It was as he hiked the 2,650-mile Pacific Crest Trail from Mexico to Canada in 2011 that he first began to contemplate pursuing a Big Year. For at least half a century, the only truly competitive activity in birding had been confined to North America, which contains fewer than 800 bird species in total.
The earliest recorded American Big Year was completed by a travelling businessman, whose cross-country work trips helped him to rack up an annual total of 497 species in 1939, five years after the publication of the first comprehensive modern bird guide. The current US record-holder, Neil Hayward, saw 749 species in 2013. Nobody made a serious tilt at a worldwide “Big Year” until 1989, when American ornithologist James Clements spotted 3,662 species.
By the time Strycker started planning his own Big Year, the global record stood at 4,341 species, seen by a British couple, Alan Davies and Ruth Miller, in 2008. He intended to smash it. Unlike Davies and Miller, he would make a single, continuous journey around the globe, with a 365-day itinerary designed to wring the most possible sightings from each location. His target was 5,000 species, an average of 13.7 new birds every day.
To fund the $60,000 (£41,000) trip, he snagged a book deal and an agreement with the National Audobon Society in the US to write a daily blog about his travels. He secured sponsorship from Leica, who gave him a camera, binoculars and a scope. He scanned a stack of field guides into his computer. And then he stuffed everything – Leica kit, laptop, phone, malaria pills, mosquito net, an iPod the size of a postage stamp and a change of underwear – into one carry-on rucksack.
Wherever he went, he would be accompanied by local birders that he’d met on previous trips or contacted online. He would spend most nights sleeping on their sofas and floors. To be a birder is to be a conservationist, so he joined a carbon-offsetting scheme to neutralise his journey’s environmental impact. Back home in Oregon, Keefer and Strycker’s mother, Lisa, would provide logistical support, keeping track of plane tickets and visas.
Strycker saw in 2015 with a bottle of champagne and a dip in a hot tub aboard the Akademik Ioffe, a former Soviet research vessel, since repurposed for Antarctic tourism. He saw his first bird of the year about three hours later: a cape petrel, near Spert Island in the Palmer Archipelago. “I have this theory that the first bird you see of the year is an omen for the year to come,” he says. “So I was really glad that it wasn’t a skua or a gull.”
Birding works on an honour system. “There’s really no reason to cheat; it’s just lying to yourself,” Strycker says. Nevertheless, for the avoidance of doubt, each of his 2015 sightings was witnessed by at least one other person. He took photos of as many birds as possible. A birder can also count a species by hearing its call alone, and around five per cent of the birds on his Big Year list were heard-only.
Over the past decade, birding has been transformed by international travel and by the Internet. Strycker refers incessantly to his iPhone’s eBird app, a social network of some 300,000 bird enthusiasts maintained by the Audobon Society and Cornell University’s ornithology lab, where he records his own sightings and scours those of other birders for clues to find his next spot.
“All the information you could ever want is readily available now, so it’s much easier to teach yourself to identify birds,” he says. “And the Internet has really helped birders to find each other, even halfway around the world. It’s kind of ironic, because birding is intrinsically such an analogue, offline activity.”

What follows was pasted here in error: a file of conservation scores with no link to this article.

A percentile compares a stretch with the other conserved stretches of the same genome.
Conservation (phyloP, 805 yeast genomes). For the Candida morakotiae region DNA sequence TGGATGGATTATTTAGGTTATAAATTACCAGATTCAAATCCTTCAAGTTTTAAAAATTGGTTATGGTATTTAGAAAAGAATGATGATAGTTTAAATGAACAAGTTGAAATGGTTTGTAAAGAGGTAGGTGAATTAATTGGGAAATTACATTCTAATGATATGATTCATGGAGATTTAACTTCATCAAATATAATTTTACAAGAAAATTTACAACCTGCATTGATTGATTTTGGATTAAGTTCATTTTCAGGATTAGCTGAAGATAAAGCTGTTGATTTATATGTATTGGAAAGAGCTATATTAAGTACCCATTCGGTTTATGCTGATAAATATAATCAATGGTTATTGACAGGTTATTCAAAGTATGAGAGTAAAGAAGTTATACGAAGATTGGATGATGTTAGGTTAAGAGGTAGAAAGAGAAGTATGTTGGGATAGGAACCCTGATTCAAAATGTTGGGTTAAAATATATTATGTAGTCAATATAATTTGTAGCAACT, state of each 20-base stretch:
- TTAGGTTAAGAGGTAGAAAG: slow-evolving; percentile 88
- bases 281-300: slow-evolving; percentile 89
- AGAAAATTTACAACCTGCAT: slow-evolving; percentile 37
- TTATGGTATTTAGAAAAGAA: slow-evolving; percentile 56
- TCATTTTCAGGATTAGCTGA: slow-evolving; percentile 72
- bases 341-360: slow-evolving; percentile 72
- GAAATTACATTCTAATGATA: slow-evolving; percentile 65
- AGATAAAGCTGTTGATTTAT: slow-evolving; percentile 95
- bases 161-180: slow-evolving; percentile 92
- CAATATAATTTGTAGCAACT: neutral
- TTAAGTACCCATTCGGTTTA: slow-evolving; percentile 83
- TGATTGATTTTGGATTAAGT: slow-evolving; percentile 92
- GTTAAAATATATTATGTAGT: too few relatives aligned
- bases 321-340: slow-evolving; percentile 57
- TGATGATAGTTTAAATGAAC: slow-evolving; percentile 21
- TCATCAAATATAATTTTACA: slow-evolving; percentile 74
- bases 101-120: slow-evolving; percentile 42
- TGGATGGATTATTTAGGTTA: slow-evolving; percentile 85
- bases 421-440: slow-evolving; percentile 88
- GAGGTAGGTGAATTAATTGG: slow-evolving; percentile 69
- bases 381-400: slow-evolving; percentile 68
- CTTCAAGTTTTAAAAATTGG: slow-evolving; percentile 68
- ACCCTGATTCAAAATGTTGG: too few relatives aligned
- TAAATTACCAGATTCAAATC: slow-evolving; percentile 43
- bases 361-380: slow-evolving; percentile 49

In Ecuador, Strycker saw 625 new species in just 12 days. He ticked off at least a dozen while touring the parks of Delhi, one of the world’s biggest, most polluted cities. In Brazil, he waited for hours to watch a Harpy eagle return to the nest with a sizeable mammal in its talons. On Mindanao, he wasted half a day searching in vain for the critically endangered Philippine eagle.
He broke Davies and Miller’s record in southern India in September, where he was met by TV crews after sighting his 4,342nd species of the year, a Sri Lanka frogmouth. His feat made it to the front page of the Times of India. A bishop drove 150 miles in full regalia to shake his hand. “I asked whether he was a birder. He said, ‘I’m interested in all living things.’”
Out of the whole year, there were just three days when Strycker failed to add a new species to his list. Two of those were spent in airports; the third was 3 January, in Antarctica. “I’d already seen all the Antarctic birds on 1 and 2 January,” he explains. He planned to finish the trip in Australia, but realised on Christmas Day that he was running out of species and flew back to India, where he saw his 6,000th on 29 December.
His final new bird of the year was a silver-breasted broadbill, spotted just before sunset on New Year’s Eve, at a forest in Assam province in northeast India. “But the very last bird I saw that evening was an oriental bay-owl. I had seen one before in Borneo, but it’s much scarcer in India. After I snapped a photo of it, at about 10pm, Ramit, a local birder, turned to me and said, ‘That’s the first photo anyone has ever taken of an oriental bay-owl in India.’”
Looking back on his Big Year, Strycker says he was troubled by the amount of environmental damage he witnessed, but heartened by the number of birders he met. “I knew I would see a lot of birds, but I didn’t realise quite how many birders there are in the world. It really has become an international pastime. I came out of the journey feeling pretty optimistic: yeah, a lot of birds are threatened, but more people than ever are interested in conserving them.”
The achievement has made him a celebrity in the birding community: he was recently mobbed by fans at a bird festival in Ohio, seriously disrupting his attempts to admire the state’s diverse selection of warblers. It has also made him a target: Dutch birder Arjan Dwarshuis is looking to beat his record in 2016, and is currently ahead of Strycker’s total this time last year.
As he makes his way around Malheur’s prime birding spots, he's regularly recognised and accosted by birders of a certain age, who have read his books or followed his blog and are keen to discuss his birding exploits or their own. After one such encounter, Keefer mutters drily: “Some people’s groupies are 16-year-old girls…”
It remains the case that most Americans begin twitching in retirement. But elsewhere, Strycker found, there are fervent birders of his own age or younger. “None of my classmates were birders, and I didn’t really find other young birders for a few years,” he says. “But go to a place like Colombia and they’re all young people who got into it at university. They want to study birds or lead birding tours. One guy there even took me aside and told me: ‘Bird clubs are a great place to pick up chicks!’”